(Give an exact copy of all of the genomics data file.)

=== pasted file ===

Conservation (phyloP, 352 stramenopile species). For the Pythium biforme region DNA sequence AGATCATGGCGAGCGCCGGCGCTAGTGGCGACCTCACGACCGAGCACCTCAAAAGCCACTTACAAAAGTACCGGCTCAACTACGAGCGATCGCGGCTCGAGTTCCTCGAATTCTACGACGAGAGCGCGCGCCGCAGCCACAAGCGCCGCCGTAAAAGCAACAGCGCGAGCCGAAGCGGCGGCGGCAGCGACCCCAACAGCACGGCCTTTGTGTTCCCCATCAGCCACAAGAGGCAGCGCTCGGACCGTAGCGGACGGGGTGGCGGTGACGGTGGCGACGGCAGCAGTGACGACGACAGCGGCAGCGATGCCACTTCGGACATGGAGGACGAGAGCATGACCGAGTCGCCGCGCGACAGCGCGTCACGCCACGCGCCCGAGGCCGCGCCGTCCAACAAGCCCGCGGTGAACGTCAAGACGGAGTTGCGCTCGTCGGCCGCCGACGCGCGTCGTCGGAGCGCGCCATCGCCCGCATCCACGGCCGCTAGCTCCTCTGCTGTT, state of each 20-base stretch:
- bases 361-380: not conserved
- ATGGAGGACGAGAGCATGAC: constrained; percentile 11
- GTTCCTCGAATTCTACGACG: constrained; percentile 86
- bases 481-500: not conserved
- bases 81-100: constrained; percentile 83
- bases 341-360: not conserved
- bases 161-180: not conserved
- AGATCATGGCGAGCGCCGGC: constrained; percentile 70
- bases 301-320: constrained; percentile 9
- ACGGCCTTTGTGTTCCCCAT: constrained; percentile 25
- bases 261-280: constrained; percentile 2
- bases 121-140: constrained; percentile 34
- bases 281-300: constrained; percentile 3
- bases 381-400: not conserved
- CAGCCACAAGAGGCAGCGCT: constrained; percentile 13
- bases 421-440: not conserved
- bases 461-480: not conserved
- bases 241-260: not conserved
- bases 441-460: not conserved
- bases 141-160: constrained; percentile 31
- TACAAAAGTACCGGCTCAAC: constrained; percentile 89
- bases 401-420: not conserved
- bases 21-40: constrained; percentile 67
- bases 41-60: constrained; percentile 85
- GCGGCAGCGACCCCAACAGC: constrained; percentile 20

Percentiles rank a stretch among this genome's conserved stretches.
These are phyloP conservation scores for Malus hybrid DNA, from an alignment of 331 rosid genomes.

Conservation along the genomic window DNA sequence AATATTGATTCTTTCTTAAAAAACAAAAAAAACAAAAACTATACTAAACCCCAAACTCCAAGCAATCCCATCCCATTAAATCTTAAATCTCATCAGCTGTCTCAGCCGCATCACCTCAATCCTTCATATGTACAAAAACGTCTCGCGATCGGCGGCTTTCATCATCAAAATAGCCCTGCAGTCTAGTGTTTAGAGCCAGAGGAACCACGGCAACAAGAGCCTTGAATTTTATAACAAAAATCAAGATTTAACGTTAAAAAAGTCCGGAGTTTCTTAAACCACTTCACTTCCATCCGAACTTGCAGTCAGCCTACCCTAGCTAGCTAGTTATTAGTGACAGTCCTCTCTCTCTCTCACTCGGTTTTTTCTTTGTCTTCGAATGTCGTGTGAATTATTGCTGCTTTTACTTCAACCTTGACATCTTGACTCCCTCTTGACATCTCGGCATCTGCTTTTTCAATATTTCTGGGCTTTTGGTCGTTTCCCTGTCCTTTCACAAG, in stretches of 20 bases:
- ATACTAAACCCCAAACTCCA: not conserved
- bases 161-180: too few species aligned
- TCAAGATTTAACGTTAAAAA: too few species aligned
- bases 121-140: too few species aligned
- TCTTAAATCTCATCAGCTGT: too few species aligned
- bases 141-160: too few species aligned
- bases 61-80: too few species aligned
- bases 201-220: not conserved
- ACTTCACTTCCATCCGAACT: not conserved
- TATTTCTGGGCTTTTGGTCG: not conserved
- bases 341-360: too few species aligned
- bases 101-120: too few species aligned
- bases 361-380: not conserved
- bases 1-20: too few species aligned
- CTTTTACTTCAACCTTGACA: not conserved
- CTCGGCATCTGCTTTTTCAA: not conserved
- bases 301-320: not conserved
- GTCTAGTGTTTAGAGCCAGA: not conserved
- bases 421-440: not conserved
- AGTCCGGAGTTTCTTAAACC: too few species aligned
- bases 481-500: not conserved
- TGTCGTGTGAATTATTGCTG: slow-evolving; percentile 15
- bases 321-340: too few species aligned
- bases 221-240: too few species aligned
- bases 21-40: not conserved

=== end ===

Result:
Conservation (phyloP, 352 stramenopile species). For the Pythium biforme region DNA sequence AGATCATGGCGAGCGCCGGCGCTAGTGGCGACCTCACGACCGAGCACCTCAAAAGCCACTTACAAAAGTACCGGCTCAACTACGAGCGATCGCGGCTCGAGTTCCTCGAATTCTACGACGAGAGCGCGCGCCGCAGCCACAAGCGCCGCCGTAAAAGCAACAGCGCGAGCCGAAGCGGCGGCGGCAGCGACCCCAACAGCACGGCCTTTGTGTTCCCCATCAGCCACAAGAGGCAGCGCTCGGACCGTAGCGGACGGGGTGGCGGTGACGGTGGCGACGGCAGCAGTGACGACGACAGCGGCAGCGATGCCACTTCGGACATGGAGGACGAGAGCATGACCGAGTCGCCGCGCGACAGCGCGTCACGCCACGCGCCCGAGGCCGCGCCGTCCAACAAGCCCGCGGTGAACGTCAAGACGGAGTTGCGCTCGTCGGCCGCCGACGCGCGTCGTCGGAGCGCGCCATCGCCCGCATCCACGGCCGCTAGCTCCTCTGCTGTT, state of each 20-base stretch:
- bases 361-380: not conserved
- ATGGAGGACGAGAGCATGAC: constrained; percentile 11
- GTTCCTCGAATTCTACGACG: constrained; percentile 86
- bases 481-500: not conserved
- bases 81-100: constrained; percentile 83
- bases 341-360: not conserved
- bases 161-180: not conserved
- AGATCATGGCGAGCGCCGGC: constrained; percentile 70
- bases 301-320: constrained; percentile 9
- ACGGCCTTTGTGTTCCCCAT: constrained; percentile 25
- bases 261-280: constrained; percentile 2
- bases 121-140: constrained; percentile 34
- bases 281-300: constrained; percentile 3
- bases 381-400: not conserved
- CAGCCACAAGAGGCAGCGCT: constrained; percentile 13
- bases 421-440: not conserved
- bases 461-480: not conserved
- bases 241-260: not conserved
- bases 441-460: not conserved
- bases 141-160: constrained; percentile 31
- TACAAAAGTACCGGCTCAAC: constrained; percentile 89
- bases 401-420: not conserved
- bases 21-40: constrained; percentile 67
- bases 41-60: constrained; percentile 85
- GCGGCAGCGACCCCAACAGC: constrained; percentile 20

Percentiles rank a stretch among this genome's conserved stretches.
These are phyloP conservation scores for Malus hybrid DNA, from an alignment of 331 rosid genomes.

Conservation along the genomic window DNA sequence AATATTGATTCTTTCTTAAAAAACAAAAAAAACAAAAACTATACTAAACCCCAAACTCCAAGCAATCCCATCCCATTAAATCTTAAATCTCATCAGCTGTCTCAGCCGCATCACCTCAATCCTTCATATGTACAAAAACGTCTCGCGATCGGCGGCTTTCATCATCAAAATAGCCCTGCAGTCTAGTGTTTAGAGCCAGAGGAACCACGGCAACAAGAGCCTTGAATTTTATAACAAAAATCAAGATTTAACGTTAAAAAAGTCCGGAGTTTCTTAAACCACTTCACTTCCATCCGAACTTGCAGTCAGCCTACCCTAGCTAGCTAGTTATTAGTGACAGTCCTCTCTCTCTCTCACTCGGTTTTTTCTTTGTCTTCGAATGTCGTGTGAATTATTGCTGCTTTTACTTCAACCTTGACATCTTGACTCCCTCTTGACATCTCGGCATCTGCTTTTTCAATATTTCTGGGCTTTTGGTCGTTTCCCTGTCCTTTCACAAG, in stretches of 20 bases:
- ATACTAAACCCCAAACTCCA: not conserved
- bases 161-180: too few species aligned
- TCAAGATTTAACGTTAAAAA: too few species aligned
- bases 121-140: too few species aligned
- TCTTAAATCTCATCAGCTGT: too few species aligned
- bases 141-160: too few species aligned
- bases 61-80: too few species aligned
- bases 201-220: not conserved
- ACTTCACTTCCATCCGAACT: not conserved
- TATTTCTGGGCTTTTGGTCG: not conserved
- bases 341-360: too few species aligned
- bases 101-120: too few species aligned
- bases 361-380: not conserved
- bases 1-20: too few species aligned
- CTTTTACTTCAACCTTGACA: not conserved
- CTCGGCATCTGCTTTTTCAA: not conserved
- bases 301-320: not conserved
- GTCTAGTGTTTAGAGCCAGA: not conserved
- bases 421-440: not conserved
- AGTCCGGAGTTTCTTAAACC: too few species aligned
- bases 481-500: not conserved
- TGTCGTGTGAATTATTGCTG: slow-evolving; percentile 15
- bases 321-340: too few species aligned
- bases 221-240: too few species aligned
- bases 21-40: not conserved